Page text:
Printer Friendly

Weird Science: Seasons

NGSS Crosscutting Concepts:

NGSS Disciplinary Core Ideas:

It may seem strange that the northern hemisphere is closer to the sun during the winter and farther away during summer! However, the seasons are determined primarily by the tilt of the earth, not the distance between the earth and the sun. The earth is tilted on its axis approximately 23.5˚ relative to its orbital plane around the sun. When a hemisphere is tilted toward the sun, that hemisphere receives more direct sunlight and experiences summer. At the same time, the other hemisphere is tilted away from the sun and receives less direct sunlight, experiencing winter. The northern hemisphere is more directly exposed to the sun’s rays during June and July (summer in the northern hemisphere, SF Fig. 6.11 A). The southern hemisphere receives less direct sunlight during these months, resulting in winter. Exposure to direct sunlight alternates as the earth revolves in its orbit around the sun. The southern hemisphere is most directly exposed to the sun’s rays in December and January (SF Fig. 6.11 B). During this time the northern hemisphere experiences winter as it is receiving indirect sunlight.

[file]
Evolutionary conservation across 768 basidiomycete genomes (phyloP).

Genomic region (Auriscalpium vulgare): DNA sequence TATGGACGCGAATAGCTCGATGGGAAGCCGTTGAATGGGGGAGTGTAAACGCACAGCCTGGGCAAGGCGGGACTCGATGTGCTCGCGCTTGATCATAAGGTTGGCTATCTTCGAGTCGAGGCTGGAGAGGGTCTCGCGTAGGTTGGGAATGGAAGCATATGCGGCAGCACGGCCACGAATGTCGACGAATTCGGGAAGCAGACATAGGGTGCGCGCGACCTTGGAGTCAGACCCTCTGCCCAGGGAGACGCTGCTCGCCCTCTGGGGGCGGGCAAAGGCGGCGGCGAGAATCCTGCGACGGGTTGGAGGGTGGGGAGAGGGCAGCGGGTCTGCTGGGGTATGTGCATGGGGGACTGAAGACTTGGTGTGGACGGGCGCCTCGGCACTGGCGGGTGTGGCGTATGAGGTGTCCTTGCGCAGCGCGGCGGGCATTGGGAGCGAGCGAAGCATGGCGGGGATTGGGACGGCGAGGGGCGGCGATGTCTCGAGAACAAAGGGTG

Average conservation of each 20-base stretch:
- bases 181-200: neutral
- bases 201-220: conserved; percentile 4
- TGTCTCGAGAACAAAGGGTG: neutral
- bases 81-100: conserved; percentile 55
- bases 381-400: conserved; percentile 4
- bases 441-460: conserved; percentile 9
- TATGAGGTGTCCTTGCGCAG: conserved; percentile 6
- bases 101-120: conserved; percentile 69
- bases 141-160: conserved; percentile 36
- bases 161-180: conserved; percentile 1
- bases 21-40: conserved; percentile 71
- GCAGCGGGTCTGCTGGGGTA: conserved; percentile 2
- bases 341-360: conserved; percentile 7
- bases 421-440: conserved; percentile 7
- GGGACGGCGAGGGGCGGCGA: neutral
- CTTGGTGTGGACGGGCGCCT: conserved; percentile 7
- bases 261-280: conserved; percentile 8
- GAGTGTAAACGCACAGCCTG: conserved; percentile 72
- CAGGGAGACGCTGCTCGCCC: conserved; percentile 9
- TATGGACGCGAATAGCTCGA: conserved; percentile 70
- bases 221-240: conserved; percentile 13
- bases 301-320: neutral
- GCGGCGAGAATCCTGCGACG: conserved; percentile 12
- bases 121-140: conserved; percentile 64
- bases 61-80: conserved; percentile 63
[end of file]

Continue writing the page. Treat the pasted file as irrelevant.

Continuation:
<p><strong>SF Fig. 6.11.</strong> (<strong>A</strong>) In June, the northern hemisphere is experiencing summer and the southern hemisphere is experiencing winter because the northern hemisphere is more directly exposed to the sun’s rays.</p><br />
<p><strong>SF Fig. 6.11.</strong> (<strong>B</strong>) In December, the northern hemisphere is experiencing winter and the southern hemisphere is experiencing summer because the southern hemisphere is more directly exposed to the sun’s rays.</p><br />


 

Even though the tilt of the earth is responsible for the seasons, the elliptical orbit of the earth moderates the northern hemisphere's winters and summers. This means the temperatures of the northern hemisphere’s winters and summers are not as extreme as could be. In the southern hemisphere, the opposite effect occurs, with more extreme winters and summers.

Special Feature Type:

Table of Contents:

Exploring Our Fluid Earth, a product of the Curriculum Research & Development Group (CRDG), College of Education. University of Hawaii, 2011. This document may be freely reproduced and distributed for non-profit educational purposes.